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Pearce, Charles Edward, - / Madame Flirt A Romance of 'The Beggar's Opera'




_"Why how now Madam Flirt"--Lucy._




_Printed in Great Britain at the Athenæum Printing Works, Redhill_




"As pretty a wench as man ever clapped eyes on. Wake up, Lance, and look
at her."

The portly man of genial aspect sitting in the corner of the bow window
of the Maiden Head Inn at the High Street end of Dyott Street in the
very heart of St. Giles, clapped his sleeping friend on the shoulder and
shook him. The sleeper, a young man whose finely drawn features were
clouded with the dregs of wine, muttered something incoherently, and
with an impatient twist shifted his body in the capacious arm-chair.

"Let him alone, Mr. Gay. When a man's in his cups he's best by himself.
'Twill take him a day's snoring to get rid of his bout. The landlord
here tells me he walked with the mob from Newgate to Tyburn and back and
refreshed himself at every tavern on the way, not forgetting, I warrant
you, to fling away a guinea at the Bowl, the Lamb, and the 'Black Jack'
over yonder, and drink to the long life of the daring rogue in the cart
and the health of the hangman to boot."

"Long life indeed, my lord. A couple of hours at most. Not that the
length of life is to be measured by years. I don't know but what it's
possible to cram one's whole existence into a few hours, thanks to that
thief of time," rejoined John Gay pointing to the bottle on the table.

The poet's placid face saddened. John Gay had always taken life as a
pleasure, but there is no pleasure without pain as he had come to
discover. Maybe at that moment a recollection of his follies gave his
conscience a tinge. Of Gay it might be said that he had no enemies other
than himself.

"Oh, the passing hour is the best doubtless, since we never know whether
the next may not be the worst," laughed Henry St. John, Lord
Bolingbroke. "I'll wager Jack Sheppard's best was when the noose was
round his neck. The rascal will trouble nervous folks no more. After all
he was of some use. See that drunken rabble. But for the brave show he
made at Tyburn yesterday, would those ladies and gentlemen be merry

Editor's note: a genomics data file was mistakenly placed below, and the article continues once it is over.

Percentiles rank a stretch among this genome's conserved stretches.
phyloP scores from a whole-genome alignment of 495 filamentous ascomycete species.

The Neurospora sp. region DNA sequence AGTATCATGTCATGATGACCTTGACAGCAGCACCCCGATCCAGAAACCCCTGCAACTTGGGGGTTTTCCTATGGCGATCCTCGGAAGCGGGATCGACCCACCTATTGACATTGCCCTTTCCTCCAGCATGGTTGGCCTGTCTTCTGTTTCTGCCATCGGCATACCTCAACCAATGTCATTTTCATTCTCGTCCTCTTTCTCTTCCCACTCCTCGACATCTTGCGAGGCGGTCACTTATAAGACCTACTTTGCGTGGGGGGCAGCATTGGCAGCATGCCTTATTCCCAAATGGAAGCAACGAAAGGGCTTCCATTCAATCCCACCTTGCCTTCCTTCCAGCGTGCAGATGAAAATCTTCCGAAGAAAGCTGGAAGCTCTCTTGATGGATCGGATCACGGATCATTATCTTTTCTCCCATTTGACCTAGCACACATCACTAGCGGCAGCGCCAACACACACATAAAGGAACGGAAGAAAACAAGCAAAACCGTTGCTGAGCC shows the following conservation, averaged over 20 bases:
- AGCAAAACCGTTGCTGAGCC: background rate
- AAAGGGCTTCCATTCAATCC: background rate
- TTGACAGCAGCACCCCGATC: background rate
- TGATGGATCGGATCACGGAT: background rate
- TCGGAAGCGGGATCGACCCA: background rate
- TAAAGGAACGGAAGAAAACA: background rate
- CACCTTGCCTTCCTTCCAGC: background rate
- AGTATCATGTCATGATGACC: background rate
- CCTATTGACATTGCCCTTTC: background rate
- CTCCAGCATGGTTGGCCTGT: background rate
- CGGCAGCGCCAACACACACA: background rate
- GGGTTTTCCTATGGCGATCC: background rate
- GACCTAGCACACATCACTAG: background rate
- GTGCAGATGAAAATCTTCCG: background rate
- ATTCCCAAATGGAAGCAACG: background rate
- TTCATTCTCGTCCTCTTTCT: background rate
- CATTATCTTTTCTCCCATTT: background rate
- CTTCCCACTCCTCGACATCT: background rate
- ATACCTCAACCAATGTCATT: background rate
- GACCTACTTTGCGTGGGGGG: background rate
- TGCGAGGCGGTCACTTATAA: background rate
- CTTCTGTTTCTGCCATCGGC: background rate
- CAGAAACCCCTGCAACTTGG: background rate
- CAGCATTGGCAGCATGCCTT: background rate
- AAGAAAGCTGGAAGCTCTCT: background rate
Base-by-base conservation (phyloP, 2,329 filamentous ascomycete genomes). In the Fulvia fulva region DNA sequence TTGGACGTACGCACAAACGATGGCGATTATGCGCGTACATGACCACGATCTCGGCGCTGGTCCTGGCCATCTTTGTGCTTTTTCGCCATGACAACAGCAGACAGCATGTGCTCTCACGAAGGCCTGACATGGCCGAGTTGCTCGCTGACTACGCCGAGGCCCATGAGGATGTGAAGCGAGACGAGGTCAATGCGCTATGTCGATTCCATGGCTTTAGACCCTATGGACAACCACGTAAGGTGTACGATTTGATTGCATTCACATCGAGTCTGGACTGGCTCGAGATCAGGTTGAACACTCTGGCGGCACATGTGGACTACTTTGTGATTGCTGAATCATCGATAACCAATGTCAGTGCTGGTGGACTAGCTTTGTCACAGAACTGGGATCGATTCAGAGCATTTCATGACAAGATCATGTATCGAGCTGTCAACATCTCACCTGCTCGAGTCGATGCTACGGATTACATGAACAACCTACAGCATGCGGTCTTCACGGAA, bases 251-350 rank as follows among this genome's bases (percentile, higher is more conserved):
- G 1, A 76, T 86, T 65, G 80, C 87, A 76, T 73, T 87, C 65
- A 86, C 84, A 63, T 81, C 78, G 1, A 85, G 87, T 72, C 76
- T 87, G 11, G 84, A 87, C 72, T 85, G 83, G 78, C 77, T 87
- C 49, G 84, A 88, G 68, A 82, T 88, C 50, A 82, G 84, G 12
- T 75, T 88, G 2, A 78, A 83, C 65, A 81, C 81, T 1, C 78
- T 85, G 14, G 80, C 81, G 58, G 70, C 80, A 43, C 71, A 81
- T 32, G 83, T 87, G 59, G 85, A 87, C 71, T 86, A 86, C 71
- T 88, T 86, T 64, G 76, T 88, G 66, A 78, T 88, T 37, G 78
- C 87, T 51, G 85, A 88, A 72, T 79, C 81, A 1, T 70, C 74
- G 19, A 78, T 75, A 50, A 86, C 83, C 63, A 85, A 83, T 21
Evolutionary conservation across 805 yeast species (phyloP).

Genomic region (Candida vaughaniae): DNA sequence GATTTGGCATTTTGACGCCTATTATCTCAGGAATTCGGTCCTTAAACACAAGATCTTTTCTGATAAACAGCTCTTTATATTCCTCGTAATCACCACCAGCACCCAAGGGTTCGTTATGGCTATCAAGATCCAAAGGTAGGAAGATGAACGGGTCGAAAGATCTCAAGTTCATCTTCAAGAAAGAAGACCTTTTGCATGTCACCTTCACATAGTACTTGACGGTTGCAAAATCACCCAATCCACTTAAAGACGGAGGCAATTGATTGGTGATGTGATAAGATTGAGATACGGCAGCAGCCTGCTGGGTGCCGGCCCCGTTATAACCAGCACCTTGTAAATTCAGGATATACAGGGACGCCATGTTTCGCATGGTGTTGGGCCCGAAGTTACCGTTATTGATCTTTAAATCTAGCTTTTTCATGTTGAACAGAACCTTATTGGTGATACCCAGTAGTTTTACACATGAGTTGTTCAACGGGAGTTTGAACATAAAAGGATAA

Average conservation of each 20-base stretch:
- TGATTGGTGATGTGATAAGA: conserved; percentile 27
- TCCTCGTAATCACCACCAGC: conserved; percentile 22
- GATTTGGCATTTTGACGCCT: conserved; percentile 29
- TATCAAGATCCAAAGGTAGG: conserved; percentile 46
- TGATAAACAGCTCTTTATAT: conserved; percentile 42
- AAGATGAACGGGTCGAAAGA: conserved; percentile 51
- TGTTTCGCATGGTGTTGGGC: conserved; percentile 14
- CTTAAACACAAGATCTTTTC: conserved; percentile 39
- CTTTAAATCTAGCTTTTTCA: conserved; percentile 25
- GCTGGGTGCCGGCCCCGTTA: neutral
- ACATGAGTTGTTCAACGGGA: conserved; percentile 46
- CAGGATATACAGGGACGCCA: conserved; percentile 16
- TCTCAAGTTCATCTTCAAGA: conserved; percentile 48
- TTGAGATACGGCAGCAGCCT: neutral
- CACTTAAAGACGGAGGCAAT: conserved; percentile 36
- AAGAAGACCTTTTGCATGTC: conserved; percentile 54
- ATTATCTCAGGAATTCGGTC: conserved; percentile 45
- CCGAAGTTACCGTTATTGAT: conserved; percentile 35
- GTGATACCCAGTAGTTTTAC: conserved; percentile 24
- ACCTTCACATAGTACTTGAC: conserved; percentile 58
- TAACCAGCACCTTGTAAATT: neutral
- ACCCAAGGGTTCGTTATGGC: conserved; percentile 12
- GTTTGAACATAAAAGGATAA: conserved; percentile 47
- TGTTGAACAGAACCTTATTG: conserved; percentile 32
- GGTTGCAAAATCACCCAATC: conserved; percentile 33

making, think you, and would the tavern keepers and the gin sellers be
putting money in their pockets?"

Gay turned his eyes to the open window.

"I don't want to think of the rascally knave or the rabble either. My
thoughts are on yonder pretty little jade. Look for yourself,
Bolingbroke. You're not so insensible to beauty as Lance Vane is at this

"Faith, I hope not. Where's the charmer?" said Bolingbroke walking to
the window.

"Stay. She's going to sing. She has the voice of a nightingale. I've
heard her before. Lord! to think she has to do it for a living!"

"Humph. She has courage. Most girls would die rather than rub shoulders
with that frousy, bestial, drunken mob."

"Aye, but that little witch subdues them all with her voice. What says
Will Congreve? Music has charms to soothe a savage breast? Listen."

A girl slight in figure but harmoniously proportioned had placed herself
about two yards from the bow window. She fixed her eyes on Gay and her
pretty mouth curved into a smile. Then she sang. The ditty was "Cold and
Raw," a ballad that two hundred years ago or so, never failed to delight
everybody from the highest to the lowest. She gave it with natural
feeling and without any attempt at display. The voice was untrained but
this did not matter. It was like the trill of a bird, sweet, flexible
and pure toned.

"A voice like that ought not to be battered about. It's meant for
something better than bawling to a mob. What says your lordship?"

Bolingbroke's face had become grave, almost stern. His high, somewhat
narrow, slightly retreating forehead, long nose and piercing eyes lent
themselves readily to severity. Twenty-five years before it was not so.
He was then the gayest of the gay and in the heyday of his career. Much
had happened since then. Disappointed political ambitions and political
flirtations with the Jacobite party had ended in exile in France, from
which, having been pardoned, he had not long returned.

Meeting Gay, the latter suggested a prowl in St. Giles, where life was
in more than its usual turmoil consequent upon the execution of Jack
Sheppard; so Viscount Bolingbroke revisited the slums of St. Giles,